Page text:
The future star of fashion journalism was born in Paris in 1903 in the aristocratic family of Dalziel. On the maternal line, Diana is related to George Washington himself.
She received a good and diversified education, which allowed her to understand the art very well: dance lessons with a Russian ballet master gave her an impeccable posture and instilled a passion for Eastern luxury… horseback riding with guards officers taught her that the best color in the world was red, being the color of the guard uniform at those times, and that shoes acquire unique brilliance if cleaned with a piece of elk leather.
In 1924, Miss Diana Dalziel becomes Mrs. Vreeland. The famous American banker, Thomas Reed Vreeland, gives Diana not only money and his last name, but also a feel of confidence. She started a small business of sewing lingerie and did not even think about journalism at that time. However, journalism has found her itself.
In 1936, at a party in St. Regis Hotels & Resorts, the editor of Harper’s Bazaar (Carmel Snow) approached her and offered to write for the magazine’s column called “Why not? …”. There Diana covered many various topics: from very extravagant – “Why not to bathe children in champagne” or “Why not to wrap the exhaust pipe of a car with fur” – to more practical ones, such as “Why not to hang the world map on a wall in a children’s room” or “Why not to wear sandals barefoot in the heat”.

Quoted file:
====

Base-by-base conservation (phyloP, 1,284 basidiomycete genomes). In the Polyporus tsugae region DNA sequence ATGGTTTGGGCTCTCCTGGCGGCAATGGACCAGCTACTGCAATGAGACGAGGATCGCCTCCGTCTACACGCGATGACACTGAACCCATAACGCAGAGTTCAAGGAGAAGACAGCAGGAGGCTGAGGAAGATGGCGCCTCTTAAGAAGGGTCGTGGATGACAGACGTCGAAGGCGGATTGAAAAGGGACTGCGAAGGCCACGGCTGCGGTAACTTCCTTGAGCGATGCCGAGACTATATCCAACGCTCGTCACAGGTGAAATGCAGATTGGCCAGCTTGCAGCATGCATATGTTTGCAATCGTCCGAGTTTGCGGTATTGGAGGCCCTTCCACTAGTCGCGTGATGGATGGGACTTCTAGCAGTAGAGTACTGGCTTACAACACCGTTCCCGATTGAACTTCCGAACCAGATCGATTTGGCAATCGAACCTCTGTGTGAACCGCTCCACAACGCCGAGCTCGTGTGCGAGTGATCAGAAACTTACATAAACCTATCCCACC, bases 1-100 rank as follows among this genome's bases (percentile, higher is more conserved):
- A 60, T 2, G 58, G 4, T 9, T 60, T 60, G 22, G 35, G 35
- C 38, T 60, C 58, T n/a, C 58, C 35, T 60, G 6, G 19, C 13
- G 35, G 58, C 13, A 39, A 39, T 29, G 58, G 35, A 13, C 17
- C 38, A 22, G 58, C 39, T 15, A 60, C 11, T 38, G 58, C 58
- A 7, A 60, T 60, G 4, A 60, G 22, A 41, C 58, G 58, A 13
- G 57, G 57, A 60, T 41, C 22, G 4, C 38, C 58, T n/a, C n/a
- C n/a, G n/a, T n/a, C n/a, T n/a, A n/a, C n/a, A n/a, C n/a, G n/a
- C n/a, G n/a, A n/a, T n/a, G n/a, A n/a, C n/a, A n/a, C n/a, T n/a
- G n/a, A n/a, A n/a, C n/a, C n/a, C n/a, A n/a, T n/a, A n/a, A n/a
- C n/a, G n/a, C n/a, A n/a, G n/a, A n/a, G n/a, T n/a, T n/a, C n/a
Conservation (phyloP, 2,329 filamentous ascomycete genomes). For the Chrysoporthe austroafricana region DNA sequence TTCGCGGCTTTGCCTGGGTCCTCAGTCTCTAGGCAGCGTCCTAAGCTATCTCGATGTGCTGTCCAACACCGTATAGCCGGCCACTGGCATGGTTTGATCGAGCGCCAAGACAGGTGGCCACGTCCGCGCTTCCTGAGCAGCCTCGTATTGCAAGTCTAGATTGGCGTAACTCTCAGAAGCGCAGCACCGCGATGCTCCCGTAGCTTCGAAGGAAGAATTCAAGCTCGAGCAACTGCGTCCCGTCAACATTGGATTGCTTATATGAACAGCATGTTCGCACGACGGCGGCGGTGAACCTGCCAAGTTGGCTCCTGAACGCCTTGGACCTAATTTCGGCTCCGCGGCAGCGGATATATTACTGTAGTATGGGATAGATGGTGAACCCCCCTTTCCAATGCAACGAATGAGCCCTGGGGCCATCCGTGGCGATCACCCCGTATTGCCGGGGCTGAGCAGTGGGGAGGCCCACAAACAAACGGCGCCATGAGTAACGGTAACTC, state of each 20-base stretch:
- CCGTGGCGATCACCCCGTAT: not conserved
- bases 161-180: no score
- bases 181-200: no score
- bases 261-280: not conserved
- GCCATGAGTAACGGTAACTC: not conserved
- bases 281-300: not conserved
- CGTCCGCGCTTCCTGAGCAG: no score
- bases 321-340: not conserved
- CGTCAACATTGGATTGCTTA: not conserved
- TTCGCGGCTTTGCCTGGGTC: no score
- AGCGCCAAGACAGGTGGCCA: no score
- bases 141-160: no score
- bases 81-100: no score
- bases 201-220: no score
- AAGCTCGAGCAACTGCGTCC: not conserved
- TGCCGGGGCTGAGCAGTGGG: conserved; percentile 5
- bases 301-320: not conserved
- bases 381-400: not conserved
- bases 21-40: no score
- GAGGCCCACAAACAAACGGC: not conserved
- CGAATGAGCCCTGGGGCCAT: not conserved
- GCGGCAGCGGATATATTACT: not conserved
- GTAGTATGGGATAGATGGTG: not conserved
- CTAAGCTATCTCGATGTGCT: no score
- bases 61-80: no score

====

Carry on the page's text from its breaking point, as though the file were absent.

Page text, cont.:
Diana could not just write about fashion. She created fashion. As said by Richard Avedon (one of the well-known photographers of that time): “Vreeland invented the profession of a fashion editor. Before her, there were just secular ladies who tried on hats on other secular ladies”.
Vreeland stayed with Harper’s Bazaar for a quarter of a century, turning it into one of the most widely read fashion magazines, but it didn’t have much effect on her personal well-being. In 1962, she started at Vogue as a junior editor, but with a much higher salary. Shortly after Jessica Daves (editor-in-chief in 1952-1963) left Vogue, Diana took her place and became the magazine’s new editor-in-chief.
Vogue is a rather conservative magazine. Over the past 100 years it changed only five editors. The era of Vreeland was the shortest (only eight years), but at the same time it was the most intense. During those eight years Vreeland changed Vogue’s concept completely. It ceased to be a magazine about fashion and started actually be a Fashion Magazine.
In 1971, Vreeland left Vogue. The reasons for that were not called. Diana then wrote about it herself, in her intriguing manner: “They wanted another magazine, but they didn’t say which one.”
After leaving Vogue, Diana did not even think about a retirement. She continued as a consultant at the Costume Institute of the Metropolitan Museum of Art in NYC, where she has been working for the next 15 years, until her death in 1989 at the age of 85 years old.